“I couldn’t help it. I happen to have been born to do it.

I am sure that I would have been a rotten failure doing anything else.”

~ Ends Of The Earth ~

Saturday, May 7, 2011

Personalities ~ John McKenzie Young. Part One.

Earliest verifiable image of John McKenzie Young.
Identity photograph from his USMC Service Record. 
Photograph taken October 1, 1920.  
Courtesy of National Archives and Records Administration.

Possibly the most enigmatic member of the Central Asiatic Expeditions was John McKenzie Young, 1894 - 1931.  Despite nearly 30 years of research, I am still unable to determine what parts of Young's life are real, what are outright fabrications by Young and or others, and what may have been intentional obfuscation by agencies as yet unknown, for reasons as yet also unknown.

In Part One, I present a brief overview of Mac's life as it was popularly presented during and shortly after his lifetime.  I have included the entire text of an article written by Roy Chapman Andrews published shortly after Young's mysterious death in 1931.  In Part Two I will point out inconsistencies in the popular mythos, and present what I do know, and what remains to be verified.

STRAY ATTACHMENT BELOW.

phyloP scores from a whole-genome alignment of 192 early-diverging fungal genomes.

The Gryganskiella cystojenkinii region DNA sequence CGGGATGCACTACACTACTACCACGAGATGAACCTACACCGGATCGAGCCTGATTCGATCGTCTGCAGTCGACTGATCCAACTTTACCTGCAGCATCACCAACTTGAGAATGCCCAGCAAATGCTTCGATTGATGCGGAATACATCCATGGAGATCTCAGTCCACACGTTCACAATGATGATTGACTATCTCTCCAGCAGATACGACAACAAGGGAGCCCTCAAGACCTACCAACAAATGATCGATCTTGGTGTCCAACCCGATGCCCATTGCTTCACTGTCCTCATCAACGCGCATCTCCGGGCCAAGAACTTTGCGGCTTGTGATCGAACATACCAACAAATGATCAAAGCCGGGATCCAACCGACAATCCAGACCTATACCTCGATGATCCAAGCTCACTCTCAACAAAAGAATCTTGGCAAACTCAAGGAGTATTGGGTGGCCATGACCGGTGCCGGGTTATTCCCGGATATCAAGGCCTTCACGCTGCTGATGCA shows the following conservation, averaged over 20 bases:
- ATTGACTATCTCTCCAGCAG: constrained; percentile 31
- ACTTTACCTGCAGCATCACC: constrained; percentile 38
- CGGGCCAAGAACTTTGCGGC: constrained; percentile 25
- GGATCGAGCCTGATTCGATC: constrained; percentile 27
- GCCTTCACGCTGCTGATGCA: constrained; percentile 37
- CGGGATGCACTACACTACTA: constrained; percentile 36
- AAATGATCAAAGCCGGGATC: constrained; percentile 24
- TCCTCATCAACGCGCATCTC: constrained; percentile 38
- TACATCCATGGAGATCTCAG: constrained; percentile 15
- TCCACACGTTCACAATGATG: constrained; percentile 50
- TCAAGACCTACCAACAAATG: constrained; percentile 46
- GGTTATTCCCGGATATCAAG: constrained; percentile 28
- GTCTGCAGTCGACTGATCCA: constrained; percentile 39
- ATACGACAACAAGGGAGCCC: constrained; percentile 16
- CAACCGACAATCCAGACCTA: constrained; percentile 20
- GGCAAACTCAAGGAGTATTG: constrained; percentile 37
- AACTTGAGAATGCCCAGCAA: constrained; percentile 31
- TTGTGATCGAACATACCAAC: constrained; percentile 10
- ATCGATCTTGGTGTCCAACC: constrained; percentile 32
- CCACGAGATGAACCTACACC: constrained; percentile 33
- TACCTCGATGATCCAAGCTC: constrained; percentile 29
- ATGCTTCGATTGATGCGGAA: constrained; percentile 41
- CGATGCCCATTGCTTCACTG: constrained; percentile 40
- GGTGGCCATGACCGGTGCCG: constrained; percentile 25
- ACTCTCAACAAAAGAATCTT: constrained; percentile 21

Central Asian Explorer - John McKenzie Young.

The Arctic explorer, Admiral Peary, said : "The three most important qualities which an explorer must have are loyalty, unselfishness and dependability."  Peary might also have been describing members of the United States Marine Corps., in particular John McKenzie Young.

"Mac", as his friends called him, was a veteran of France, and a former member of Canada's famed Northwest Mounted Police.  After W.W. I Young became uncomfortable in civilian life and enlisted in the Marine Corps.  However, Young had an unusual request; the Marines must send him to the furthest posting possible from America, the Legation Guard in Peking, China.

Unbeknownst to Young, his desire to escape would propel him into an extraordinary, but little known chapter of Marine Corps history.  Within a few short months, Young found himself  playing a role in the largest non-military expedition to ever leave America at that time, the Central Asiatic Expeditions of the American Museum of Natural History, bound for the barren wastes of Northern China and Outer Mongolia.

Officially the expedition's chief mechanic, Young also had secret orders from his commanding officer to make a reconnaissance of the area traversed by the expedition, the first ever conducted by U.S. military personnel in the area.  Young became the confidant of the expedition leader, Roy Chapman Andrews, and because of his abilities, was placed in charge of the entire expedition during the winter of 1925 - 1926.

Young was present during numerous important scientific discoveries that included: discovery of the first dinosaurs east of the Himalayas, the first dinosaur eggs, and the first evidence of ancient man in Central Asia.